Phlebitis is a medical term indicating that there is inflammation in the vein. Most commonly it affects the superficial leg veins and it is associated with localised swelling — a lump- which is red, tender and warm and sometimes the lump actually feels hot and painful.
Often, phlebitis comes on out of the blue for no apparent reason but very occasionally I see phlebitis as complication of some cancers, intravenous arm catheters used in hospital — drips – or sometimes as a reaction to some very irritant intravenous injections such as chemotherapy. The standard case of superficial leg vein phlebitis seen by a GP does not need antibiotics. Antibiotics may do more harm than good.
Until recently, phlebitis in superficial leg veins was thought to be a rather trivial condition and many doctors dismissed phlebitis as being of no real significance. Even the term phlebitis is often misunderstood and misused. Many people including doctors describe any discomfort in their veins as being phlebitis. To be absolutely sure that the problem is phlebitis, a duplex ultrasound scan is needed — the ultrasound appearance of phlebitis is characteristic and diagnostic.
Ultrasound has also revealed that a very important group of people with phlebitis either already have a DVT or they are at risk of developing a deep vein thrombosis. The inflammation in the wall of the veins affected by phlebitis activates clotting of the blood inside these veins. This clot can extend or spread from the superficial vein into the deep vein. So this is another very important reason why everyone with phlebitis should have a duplex ultrasound scan.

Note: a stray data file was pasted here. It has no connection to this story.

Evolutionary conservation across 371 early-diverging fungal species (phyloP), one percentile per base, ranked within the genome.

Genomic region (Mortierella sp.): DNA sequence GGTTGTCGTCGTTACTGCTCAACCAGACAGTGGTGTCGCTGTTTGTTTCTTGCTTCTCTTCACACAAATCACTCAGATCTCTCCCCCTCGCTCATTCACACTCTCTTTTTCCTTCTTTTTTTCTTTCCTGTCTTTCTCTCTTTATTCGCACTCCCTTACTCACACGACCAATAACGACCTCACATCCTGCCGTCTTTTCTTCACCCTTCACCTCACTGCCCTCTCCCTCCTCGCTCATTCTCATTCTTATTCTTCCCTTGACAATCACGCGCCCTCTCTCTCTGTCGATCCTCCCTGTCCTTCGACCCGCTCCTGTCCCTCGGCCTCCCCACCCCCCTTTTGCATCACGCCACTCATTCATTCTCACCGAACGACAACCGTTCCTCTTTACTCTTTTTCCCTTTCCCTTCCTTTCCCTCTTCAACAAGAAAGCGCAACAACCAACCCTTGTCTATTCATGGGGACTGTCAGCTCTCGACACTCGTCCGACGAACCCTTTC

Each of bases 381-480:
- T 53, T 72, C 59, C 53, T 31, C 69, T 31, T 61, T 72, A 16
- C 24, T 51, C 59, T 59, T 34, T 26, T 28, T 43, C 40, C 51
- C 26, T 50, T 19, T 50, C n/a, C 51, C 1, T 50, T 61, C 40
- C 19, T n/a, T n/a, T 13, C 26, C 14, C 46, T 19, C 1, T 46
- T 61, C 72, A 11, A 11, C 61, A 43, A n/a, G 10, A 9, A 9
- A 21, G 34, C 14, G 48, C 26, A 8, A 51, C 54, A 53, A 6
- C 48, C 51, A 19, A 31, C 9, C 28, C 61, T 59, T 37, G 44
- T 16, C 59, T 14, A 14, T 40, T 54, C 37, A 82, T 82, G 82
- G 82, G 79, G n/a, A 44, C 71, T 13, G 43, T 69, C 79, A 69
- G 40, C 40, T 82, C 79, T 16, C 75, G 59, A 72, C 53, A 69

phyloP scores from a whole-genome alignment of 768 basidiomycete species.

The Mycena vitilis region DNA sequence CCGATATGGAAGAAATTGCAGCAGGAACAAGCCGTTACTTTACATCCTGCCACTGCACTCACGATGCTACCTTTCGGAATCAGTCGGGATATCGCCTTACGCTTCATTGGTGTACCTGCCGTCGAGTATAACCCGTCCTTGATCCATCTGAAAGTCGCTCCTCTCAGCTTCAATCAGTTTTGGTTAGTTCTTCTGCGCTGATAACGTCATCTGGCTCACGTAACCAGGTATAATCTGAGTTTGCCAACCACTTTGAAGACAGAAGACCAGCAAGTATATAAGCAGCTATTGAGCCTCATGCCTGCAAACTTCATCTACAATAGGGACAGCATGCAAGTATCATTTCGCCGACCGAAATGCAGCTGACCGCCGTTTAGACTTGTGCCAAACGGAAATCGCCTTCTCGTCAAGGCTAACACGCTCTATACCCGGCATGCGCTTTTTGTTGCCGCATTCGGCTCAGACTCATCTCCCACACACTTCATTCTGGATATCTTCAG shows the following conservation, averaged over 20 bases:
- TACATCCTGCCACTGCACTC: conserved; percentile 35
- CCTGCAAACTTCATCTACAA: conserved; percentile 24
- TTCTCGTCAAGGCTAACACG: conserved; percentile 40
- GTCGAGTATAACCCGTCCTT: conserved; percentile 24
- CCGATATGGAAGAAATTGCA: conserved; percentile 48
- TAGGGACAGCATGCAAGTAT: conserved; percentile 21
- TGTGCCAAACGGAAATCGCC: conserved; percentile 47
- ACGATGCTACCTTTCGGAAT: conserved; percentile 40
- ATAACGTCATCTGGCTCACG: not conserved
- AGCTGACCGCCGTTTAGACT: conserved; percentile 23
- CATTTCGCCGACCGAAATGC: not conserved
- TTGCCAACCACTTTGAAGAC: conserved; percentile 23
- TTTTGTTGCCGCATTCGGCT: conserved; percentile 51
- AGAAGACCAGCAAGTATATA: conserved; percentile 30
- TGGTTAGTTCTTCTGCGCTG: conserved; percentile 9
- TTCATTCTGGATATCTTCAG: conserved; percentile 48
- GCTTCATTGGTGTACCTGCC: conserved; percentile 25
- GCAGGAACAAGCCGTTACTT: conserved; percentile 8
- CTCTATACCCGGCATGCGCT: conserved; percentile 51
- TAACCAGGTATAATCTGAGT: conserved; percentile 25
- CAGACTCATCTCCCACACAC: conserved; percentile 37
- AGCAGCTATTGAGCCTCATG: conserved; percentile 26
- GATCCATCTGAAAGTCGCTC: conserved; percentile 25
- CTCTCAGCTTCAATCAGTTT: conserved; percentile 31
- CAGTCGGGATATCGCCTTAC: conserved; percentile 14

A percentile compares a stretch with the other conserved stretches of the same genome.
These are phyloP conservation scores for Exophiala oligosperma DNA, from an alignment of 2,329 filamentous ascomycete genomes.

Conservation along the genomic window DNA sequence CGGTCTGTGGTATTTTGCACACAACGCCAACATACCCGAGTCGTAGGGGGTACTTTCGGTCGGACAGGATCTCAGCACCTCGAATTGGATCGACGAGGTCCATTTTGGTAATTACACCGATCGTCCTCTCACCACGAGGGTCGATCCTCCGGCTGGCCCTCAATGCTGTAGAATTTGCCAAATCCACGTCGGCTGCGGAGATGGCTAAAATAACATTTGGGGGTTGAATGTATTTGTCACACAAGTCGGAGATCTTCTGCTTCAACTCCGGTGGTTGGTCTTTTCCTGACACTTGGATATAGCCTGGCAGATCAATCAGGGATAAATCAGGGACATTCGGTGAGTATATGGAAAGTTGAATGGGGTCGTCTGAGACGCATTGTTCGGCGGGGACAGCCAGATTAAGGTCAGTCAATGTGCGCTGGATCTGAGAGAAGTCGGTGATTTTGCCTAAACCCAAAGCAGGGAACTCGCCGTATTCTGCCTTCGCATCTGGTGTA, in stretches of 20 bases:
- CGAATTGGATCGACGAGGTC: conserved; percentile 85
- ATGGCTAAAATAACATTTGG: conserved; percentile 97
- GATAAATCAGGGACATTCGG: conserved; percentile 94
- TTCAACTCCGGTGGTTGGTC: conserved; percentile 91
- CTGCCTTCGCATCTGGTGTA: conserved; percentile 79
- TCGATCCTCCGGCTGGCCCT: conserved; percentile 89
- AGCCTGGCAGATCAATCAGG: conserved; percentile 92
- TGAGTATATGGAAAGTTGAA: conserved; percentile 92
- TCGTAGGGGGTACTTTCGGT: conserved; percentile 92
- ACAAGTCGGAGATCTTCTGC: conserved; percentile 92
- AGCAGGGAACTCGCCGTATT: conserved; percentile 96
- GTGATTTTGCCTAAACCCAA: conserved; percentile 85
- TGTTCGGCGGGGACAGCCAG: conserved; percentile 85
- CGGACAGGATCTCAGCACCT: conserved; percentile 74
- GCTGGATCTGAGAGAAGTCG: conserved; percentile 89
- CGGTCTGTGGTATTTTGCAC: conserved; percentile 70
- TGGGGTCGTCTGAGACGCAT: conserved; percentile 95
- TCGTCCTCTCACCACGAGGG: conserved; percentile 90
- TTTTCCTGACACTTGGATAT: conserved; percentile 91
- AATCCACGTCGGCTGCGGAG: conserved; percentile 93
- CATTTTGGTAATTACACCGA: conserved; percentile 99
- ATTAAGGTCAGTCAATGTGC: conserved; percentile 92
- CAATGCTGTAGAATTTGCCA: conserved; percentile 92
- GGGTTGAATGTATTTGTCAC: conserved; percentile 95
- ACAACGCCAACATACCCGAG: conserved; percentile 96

A duplex scan is the only way to correctly identify people who already have a DVT and who need treatment to prevent that clot leaving the leg, travelling around the body and lodging in the lung — a serious sometimes fatal condition called pulmonary embolism. A duplex scan will also determine whether these people with phlebitis are at risk of a DVT and who need preventative treatment. So the first important message is that everyone with phlebitis should have a duplex ultrasound scan.
Phlebitis is not a trivial condition, it can be serious and may cause a Deep Vein Thrombosis. Everyone with phlebitis should have a duplex ultrasound scan to confirm the correct diagnosis, to check for DVT and to guide the correct treatment.
Now, if you’re worried about your veins and would like a confidential chat please do get in touch. Our advisors are very happy to offer simple advice by telephone or email for free and without obligation. You can call and book an appointment direct without a referral from your GP on 01935 873951.
The VeinCare Centre also offers a screening assessment with our vascular technologist. For £25 you can have a scan with Wendy Parsons. She is not a doctor and so she cannot give you medical advice but she can check your deep veins and your varicose veins and give you an idea of how bad they are. If you would like to have an appointment with Wendy please call 01935 873 951